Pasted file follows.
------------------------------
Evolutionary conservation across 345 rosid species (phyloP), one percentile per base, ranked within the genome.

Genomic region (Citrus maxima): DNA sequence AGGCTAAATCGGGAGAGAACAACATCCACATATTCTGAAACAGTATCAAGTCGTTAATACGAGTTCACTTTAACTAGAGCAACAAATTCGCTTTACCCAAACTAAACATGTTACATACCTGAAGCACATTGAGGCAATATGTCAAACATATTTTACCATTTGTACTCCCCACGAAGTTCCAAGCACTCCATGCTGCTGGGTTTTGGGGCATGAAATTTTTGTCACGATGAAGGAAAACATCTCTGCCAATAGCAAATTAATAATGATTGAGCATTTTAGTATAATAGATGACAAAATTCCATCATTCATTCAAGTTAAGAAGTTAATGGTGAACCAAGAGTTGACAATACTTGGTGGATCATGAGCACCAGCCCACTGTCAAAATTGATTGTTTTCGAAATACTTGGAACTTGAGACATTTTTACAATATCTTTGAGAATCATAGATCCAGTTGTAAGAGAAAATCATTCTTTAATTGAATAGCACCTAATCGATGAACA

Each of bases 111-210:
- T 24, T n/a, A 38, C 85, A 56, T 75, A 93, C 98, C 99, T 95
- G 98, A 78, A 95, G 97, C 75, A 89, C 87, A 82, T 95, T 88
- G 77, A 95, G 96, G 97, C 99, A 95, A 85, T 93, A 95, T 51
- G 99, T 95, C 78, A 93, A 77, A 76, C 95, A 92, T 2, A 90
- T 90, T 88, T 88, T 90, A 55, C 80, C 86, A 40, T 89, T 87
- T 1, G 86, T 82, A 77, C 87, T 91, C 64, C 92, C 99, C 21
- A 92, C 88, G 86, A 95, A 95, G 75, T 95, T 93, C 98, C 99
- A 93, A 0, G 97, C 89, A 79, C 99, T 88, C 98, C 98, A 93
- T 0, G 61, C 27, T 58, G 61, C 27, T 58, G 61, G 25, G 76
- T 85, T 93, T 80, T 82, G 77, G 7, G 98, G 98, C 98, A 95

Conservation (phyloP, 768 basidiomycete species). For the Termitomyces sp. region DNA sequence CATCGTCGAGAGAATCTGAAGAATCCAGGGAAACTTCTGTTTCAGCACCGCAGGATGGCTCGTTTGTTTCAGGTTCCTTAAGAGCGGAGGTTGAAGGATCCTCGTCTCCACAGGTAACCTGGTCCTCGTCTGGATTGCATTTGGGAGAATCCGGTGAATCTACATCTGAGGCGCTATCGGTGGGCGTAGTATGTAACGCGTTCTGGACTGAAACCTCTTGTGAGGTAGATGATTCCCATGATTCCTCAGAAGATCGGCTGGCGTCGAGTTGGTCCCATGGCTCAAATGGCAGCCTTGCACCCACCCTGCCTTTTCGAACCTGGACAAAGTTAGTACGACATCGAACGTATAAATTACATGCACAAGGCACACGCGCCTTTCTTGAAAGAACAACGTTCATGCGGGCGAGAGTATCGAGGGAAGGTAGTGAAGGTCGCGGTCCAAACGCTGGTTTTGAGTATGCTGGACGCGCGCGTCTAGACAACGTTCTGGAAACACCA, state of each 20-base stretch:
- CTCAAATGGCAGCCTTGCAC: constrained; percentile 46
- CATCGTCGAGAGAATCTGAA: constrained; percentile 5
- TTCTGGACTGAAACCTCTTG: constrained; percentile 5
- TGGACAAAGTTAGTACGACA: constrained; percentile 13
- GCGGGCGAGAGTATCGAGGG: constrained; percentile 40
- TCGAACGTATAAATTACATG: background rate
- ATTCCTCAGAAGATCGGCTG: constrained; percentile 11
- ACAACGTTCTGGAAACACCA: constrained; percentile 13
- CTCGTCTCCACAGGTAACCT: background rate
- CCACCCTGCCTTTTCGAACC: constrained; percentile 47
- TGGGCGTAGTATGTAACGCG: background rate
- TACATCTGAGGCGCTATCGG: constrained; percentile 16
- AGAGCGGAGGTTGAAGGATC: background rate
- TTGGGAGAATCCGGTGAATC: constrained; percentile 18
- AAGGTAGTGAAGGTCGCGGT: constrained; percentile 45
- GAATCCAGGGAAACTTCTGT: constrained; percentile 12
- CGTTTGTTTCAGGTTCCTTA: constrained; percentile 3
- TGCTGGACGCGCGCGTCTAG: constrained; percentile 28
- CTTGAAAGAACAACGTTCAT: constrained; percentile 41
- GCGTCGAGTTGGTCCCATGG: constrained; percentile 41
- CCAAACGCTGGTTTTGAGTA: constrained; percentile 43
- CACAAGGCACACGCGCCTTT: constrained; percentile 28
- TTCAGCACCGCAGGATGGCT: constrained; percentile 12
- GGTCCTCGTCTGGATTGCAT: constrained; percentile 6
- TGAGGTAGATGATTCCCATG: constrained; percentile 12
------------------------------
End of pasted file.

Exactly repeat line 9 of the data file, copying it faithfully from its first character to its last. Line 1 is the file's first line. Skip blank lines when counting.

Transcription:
- T 1, G 86, T 82, A 77, C 87, T 91, C 64, C 92, C 99, C 21